We were standing there as a platoon waiting our turn to go into the gas chamber. You can imagine our apprehensive state of mind as we had heard all kinds of horror stories about this part of training. The gas chamber. The name itself insights fear.
One of the male platoons was currently taking their turn in the chamber. We were across the field in formation quiet, each of us reflecting on what was about to happen to us. About 50 of them filed one-by-one into the concrete “house of horrors.” We watched as they sullenly followed each other.
Now I won’t lie to you. This is one of the phases of training that the drill instructors absolutely cannot wait to get to. This was evident by the sheer joy they got from holding the doors shut, beating on it and the windows from outside, terrorizing the scared recruits. Little did they know that they were about to encounter a curve ball.
Without warning a high-pitched shriek came from inside the chamber. It was like a woman’s scream, shrill and terrified. We all watched from afar as a male recruit somehow managed to force his way out of the gas chamber and literally headed toward the tree line. His Company Commander was among the drill instructors who went chasing after him. He did not stop screaming, nor did he stop running. He was absolutely traumatized and appeared convinced that he was about to die. He was caught of course and arrested. He was arrested because during his panic session, he hit his Company Commander. An obvious “no-no,” terrified or not.
The rest of us watched in utter shock at what had just unfolded and could not believe it. The next thought in my head was that this must be worse than we all thought. There wasn’t much time to let what happened sink in as we were next.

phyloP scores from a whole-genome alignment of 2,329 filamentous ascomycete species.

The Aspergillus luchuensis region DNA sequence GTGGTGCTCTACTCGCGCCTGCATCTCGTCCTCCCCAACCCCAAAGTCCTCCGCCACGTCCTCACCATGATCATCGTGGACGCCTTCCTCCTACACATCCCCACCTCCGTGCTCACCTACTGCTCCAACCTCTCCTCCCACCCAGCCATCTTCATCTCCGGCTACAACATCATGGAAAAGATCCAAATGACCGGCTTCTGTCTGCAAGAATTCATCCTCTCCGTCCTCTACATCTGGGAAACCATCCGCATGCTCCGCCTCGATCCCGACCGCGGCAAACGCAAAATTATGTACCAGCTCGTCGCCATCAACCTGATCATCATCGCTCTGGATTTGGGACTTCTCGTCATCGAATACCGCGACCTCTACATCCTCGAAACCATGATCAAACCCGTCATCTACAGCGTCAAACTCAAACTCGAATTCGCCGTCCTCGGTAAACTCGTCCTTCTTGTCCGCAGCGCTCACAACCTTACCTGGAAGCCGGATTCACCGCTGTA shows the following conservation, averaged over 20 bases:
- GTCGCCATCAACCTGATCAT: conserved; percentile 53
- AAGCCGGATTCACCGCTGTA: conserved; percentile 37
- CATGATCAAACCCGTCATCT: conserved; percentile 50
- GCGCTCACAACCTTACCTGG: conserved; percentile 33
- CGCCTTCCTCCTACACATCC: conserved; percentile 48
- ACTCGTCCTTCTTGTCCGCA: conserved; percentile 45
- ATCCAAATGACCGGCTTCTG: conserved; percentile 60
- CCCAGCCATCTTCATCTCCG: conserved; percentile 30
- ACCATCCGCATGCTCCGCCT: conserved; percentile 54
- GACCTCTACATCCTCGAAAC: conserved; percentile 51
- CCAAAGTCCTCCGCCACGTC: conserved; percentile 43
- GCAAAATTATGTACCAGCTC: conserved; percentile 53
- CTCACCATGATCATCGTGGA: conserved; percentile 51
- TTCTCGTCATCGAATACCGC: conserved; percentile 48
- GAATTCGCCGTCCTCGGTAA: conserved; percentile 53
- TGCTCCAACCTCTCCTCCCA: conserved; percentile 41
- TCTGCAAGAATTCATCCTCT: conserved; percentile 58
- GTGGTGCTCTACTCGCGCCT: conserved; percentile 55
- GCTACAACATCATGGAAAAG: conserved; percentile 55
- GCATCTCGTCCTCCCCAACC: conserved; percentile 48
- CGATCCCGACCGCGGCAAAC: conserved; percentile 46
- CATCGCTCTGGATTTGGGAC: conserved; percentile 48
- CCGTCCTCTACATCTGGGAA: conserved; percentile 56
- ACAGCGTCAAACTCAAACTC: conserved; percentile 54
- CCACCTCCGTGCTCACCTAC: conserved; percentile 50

Filing in one-by-one we entered a concrete structure the size of a small bedroom. Inside was a NBC instructor. NBC stands for Nuclear, Biological and Chemical agents. He had his gas mask on and stood at the front and center of the room. We were told to stand side-by-side with our backs to the wall. Our gas masks were on when he lit the chemical agent that sparked the gas. Once there was enough gas in the room, the drill instructors who were inside with us commanded us to crack the seal in our masks allowing some of the gas to seep in. This is to teach us how to “don and clear” our masks. Much like how you would empty water out of your mask if you were underwater. We did as we were told. I held my breath for this and realized it wasn’t nearly as bad as what I had thought.
Next, we were told to hold our breath, close our eyes, take our masks completely off and hold them out in front of us. THIS is where the panic sets in if it is going to because we had to wait until everyone had their masks out in front of them. Some of the recruits were beginning to panic a little as the time for holding your breath had expired and you are now breathing in the gas. I utilize the term “breathing” because this is as close a word as I can get. In actuality it was more like drowning in gas.
Finally when everyone was in sync, we were allowed to put our masks back on and don and clear again. A little more panic as some recruits struggled to do this. I could feel recruits on both sides of me grabbing my shoulders, shouting that their eyes were burning. Fortunately the door was opened and we were told to run out in a single file line with our hands held out beside us like an airplane. We ran to the water barrels that were provided and dipped our masks in there several times to wash away the gas on our masks.
Mucus and tears were running down every recruit’s face. For a female platoon and after seeing what we had witnessed with the terrified male recruit, we did an outstanding job of keeping our cool. Not one recruit was so terrified that she couldn’t keep her bearing and panic under control. Some of us even wanted to do it again.
The gas chamber is definitely an experience that will stay with you the rest of your life, much like Marine Corps boot camp as a whole. It was a real gut check and confidence building session. My advice for anyone going into Marine Corps boot camp is to realize that thousands have gone before you and have survived the gas chamber. The drill instructors are not trying to kill you, nor are you going to die from the experience. It is there to test the limits of a person’s character and mental strength. If you are worthy of the title of United States Marine, you will be one of those who understands this concept and succeeds.